[March 11th update: OK, I was guessing. I have now read Barry Atkins’ paper, and I did misinterpret a few things. So please read the text below as 1) me going at great lengths to prove that I care about fun, 2) some general comments about why some people shy away from talking about rules in games. The comments below do not strictly relate to Atkin’s paper, his paper just made me think about a few things.
Apparently a few people have interpreted the discussion here, here, here as being very hostile or problematic, but this is not my experience at all.
It’s all in the area of the open exchange of ideas, even if some people (myself being a good example) are a bit more jumpy than need be. Just keep it going, everybody!]
Nick Montfort has posted his notes from the Form, Culture, and Video Game Criticism conference at Princeton University this Saturday. I can see I should have gone, but instead I’ll just comment a bit on what I guess from Nick’s notes.
Apparently Barry Atkins had some objections to my Utrecht talk about The Game, the Player, the World, because my definition of games (the classic game model) does not include pleasure.
I can see why he is making the point, but I also feel that you can’t talk about everything all the time – fun simply wasn’t the primary focus of the talk. I have written quite a lot on fun/pleasure in games, so it’s very strange to be criticized for ignoring it!
My early 1998 DAC paper work discusses fun.
My 2000 paper on the importance of studying games discusses fun.
I’ve discussed fun in the relation to the experience of time.
At the 2002 Manchester conference I presented a paper on gameplay and fun.
And recently I’ve written a general essay about theorizing fun and the issue of focusing too much on games as being challenges.
Incidentally, the last one criticizes the notion of game quality as hinging on “interesting choices” and challenges. It’s always a weird experience, being criticized for not discussing something that you have discussed, and being criticized for ignoring an argument that you have already proposed in great detail.
But all game definitions have grappled with this problem – it would be really nice to have a point #7 in my model, stating that “games are fun” – but the problem is that not all games are fun; some games are dull; different people enjoy different games or even the same games but for different reasons. You could easily end up with a strange situation where something would flicker between being a game and being a non-game during the course of a game session, etc… The grand point of my game definition obviously is that the negotiable consequences of a game (i.e. the game activity is predominantly harmless) means that it is possible to design a game and play a game for the fun of it.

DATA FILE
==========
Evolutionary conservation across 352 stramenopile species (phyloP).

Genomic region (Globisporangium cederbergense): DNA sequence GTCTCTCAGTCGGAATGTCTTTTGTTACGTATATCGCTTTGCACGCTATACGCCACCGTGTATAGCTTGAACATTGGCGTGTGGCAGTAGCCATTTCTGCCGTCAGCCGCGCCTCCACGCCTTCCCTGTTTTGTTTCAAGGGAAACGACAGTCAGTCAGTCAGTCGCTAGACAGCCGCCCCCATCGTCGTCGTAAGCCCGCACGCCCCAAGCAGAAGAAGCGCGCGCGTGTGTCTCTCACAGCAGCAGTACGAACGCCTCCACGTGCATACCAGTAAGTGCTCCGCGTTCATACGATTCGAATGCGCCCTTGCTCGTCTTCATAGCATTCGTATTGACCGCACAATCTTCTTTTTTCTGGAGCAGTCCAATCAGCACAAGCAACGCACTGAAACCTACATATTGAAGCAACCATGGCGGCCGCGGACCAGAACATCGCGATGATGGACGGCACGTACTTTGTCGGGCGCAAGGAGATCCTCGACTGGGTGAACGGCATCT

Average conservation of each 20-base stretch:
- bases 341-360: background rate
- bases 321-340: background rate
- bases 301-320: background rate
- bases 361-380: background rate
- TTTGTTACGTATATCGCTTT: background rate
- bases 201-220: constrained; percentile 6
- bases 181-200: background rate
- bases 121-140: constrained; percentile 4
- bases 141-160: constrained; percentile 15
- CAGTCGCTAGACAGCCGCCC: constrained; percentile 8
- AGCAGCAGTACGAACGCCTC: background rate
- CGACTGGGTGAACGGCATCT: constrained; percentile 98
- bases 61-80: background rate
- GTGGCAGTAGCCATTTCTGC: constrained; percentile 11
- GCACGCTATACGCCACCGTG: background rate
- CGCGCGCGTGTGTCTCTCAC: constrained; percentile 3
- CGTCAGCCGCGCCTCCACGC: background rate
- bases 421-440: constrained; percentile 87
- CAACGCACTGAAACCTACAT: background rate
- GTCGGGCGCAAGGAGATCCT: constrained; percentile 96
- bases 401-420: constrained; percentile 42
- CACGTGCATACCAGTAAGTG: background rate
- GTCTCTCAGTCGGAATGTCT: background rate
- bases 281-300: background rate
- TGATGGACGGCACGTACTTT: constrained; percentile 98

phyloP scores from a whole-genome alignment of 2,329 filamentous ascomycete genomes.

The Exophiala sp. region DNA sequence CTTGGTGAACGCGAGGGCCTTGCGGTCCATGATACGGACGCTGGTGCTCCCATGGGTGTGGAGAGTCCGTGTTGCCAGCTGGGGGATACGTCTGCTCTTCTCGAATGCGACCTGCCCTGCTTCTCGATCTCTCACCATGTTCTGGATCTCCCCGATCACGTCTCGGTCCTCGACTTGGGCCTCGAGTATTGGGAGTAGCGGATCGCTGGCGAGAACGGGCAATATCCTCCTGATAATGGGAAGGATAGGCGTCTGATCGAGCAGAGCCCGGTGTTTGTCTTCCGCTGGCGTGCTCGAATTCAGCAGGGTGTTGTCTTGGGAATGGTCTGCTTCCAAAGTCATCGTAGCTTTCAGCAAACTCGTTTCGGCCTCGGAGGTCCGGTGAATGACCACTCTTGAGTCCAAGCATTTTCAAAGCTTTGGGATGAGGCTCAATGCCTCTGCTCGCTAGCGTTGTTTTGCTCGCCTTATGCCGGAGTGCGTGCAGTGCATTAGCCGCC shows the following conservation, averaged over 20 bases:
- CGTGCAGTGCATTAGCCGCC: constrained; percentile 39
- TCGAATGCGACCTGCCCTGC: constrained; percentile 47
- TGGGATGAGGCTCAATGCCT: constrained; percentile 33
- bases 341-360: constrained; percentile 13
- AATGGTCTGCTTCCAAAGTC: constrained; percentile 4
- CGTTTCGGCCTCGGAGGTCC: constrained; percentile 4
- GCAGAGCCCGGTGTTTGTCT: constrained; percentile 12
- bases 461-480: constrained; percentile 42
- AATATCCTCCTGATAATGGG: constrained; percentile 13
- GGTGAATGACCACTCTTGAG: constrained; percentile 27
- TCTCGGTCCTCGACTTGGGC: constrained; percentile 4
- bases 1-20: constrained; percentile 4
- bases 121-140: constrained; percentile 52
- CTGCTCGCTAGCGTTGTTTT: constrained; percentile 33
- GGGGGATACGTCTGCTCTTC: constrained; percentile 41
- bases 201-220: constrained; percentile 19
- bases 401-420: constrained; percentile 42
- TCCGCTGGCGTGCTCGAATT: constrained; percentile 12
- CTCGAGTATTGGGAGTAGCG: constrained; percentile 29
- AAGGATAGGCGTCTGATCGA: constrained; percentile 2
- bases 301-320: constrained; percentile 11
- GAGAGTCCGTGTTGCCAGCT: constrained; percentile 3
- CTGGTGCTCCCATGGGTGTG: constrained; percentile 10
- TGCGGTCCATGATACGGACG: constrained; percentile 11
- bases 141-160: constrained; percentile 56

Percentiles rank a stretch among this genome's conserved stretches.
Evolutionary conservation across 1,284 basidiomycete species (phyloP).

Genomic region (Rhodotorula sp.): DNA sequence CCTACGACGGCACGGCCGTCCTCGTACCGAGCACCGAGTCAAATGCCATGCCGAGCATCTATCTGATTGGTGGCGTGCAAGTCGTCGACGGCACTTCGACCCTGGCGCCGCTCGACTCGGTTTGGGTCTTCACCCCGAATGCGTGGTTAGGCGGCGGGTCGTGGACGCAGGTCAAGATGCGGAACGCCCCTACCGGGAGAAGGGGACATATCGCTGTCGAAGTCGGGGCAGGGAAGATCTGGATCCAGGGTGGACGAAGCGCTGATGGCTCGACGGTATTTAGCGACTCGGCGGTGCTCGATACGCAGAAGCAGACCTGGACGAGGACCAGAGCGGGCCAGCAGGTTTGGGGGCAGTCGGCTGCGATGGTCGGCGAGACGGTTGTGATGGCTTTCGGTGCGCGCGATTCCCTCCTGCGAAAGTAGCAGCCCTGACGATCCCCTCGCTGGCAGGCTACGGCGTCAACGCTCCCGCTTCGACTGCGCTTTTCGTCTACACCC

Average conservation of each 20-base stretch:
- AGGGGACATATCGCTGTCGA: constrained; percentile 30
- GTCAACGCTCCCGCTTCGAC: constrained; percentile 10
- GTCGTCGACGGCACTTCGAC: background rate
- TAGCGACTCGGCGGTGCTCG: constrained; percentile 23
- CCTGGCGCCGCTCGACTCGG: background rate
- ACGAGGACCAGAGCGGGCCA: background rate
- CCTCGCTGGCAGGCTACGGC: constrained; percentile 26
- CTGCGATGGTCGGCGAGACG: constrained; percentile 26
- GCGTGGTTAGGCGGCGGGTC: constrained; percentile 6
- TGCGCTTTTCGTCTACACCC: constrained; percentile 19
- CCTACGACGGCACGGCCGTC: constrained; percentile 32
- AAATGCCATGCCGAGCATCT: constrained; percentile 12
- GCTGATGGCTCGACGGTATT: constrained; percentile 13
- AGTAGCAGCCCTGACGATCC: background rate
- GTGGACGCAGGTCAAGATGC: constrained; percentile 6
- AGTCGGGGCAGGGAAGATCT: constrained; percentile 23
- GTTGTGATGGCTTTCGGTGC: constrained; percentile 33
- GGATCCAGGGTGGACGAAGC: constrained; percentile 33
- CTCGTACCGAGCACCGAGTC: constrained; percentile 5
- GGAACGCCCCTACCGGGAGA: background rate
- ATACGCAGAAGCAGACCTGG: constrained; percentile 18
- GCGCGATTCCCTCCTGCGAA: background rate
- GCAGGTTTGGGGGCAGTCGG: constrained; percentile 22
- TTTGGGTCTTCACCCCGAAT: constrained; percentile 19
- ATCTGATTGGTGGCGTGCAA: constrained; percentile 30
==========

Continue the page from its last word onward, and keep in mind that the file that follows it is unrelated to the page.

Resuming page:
Atkin’s paper made me think about a general problem I often encounter, an import from literary theory that just turns out not to apply very well to games. Whenever I give talks about games, discuss game definitions or simply mention the fact that games have rules, part of the audience always looks like all the alarms are going off inside their heads. The alarms are going off mostly because much structuralism (say, Propp, Greimas, Levi-Strauss) assumed that all texts really consisted of objective formal structures. The goal of the theorist was then simply to prove that a specific text also had the kind of formal structure that the theory predicted. This of course ignored the small matter of interpretation as well as the pleasures of the reader, and made for some pretty far-fetched readings of literature and film. Very broadly speaking, literary deconstruction and poststructuralism was then a reaction against this, emphasizing the act of reading, the act of interpretation, reader experiences, and the instability of texts.
This is the history that makes a lot of people automatically assume that if anybody talks about rules, structure, or definitions, they must be ignoring the experiences of the user. But the problem is that while this to a large extent is true with literature or film – if you reduce a novel to a semiotic square, almost everything interesting is lost – it is completely wrong when it comes to games.
Games are pleasurable because they are rule-based, because they are well-defined (and definable). It is the formal nature of games that makes them fun. In this case, games are complete reversals of what you may expect if you come from literary theory. If you ignore the rule-based nature of games, their well-definedness, or the kind of formal challenging systems that they are, you will be at loss to understand why games are fun, and you will be completely ignoring the experiences of the player. As I’ve said elsewhere: Games are formal systems that provide informal experiences.
Another assumption in the argument seems to be that work is completely distinct from fun, and that to focus on the challenging aspect of games is to ignore the fun aspect. But again, games are fun because they are challenging, games are fun because they are work.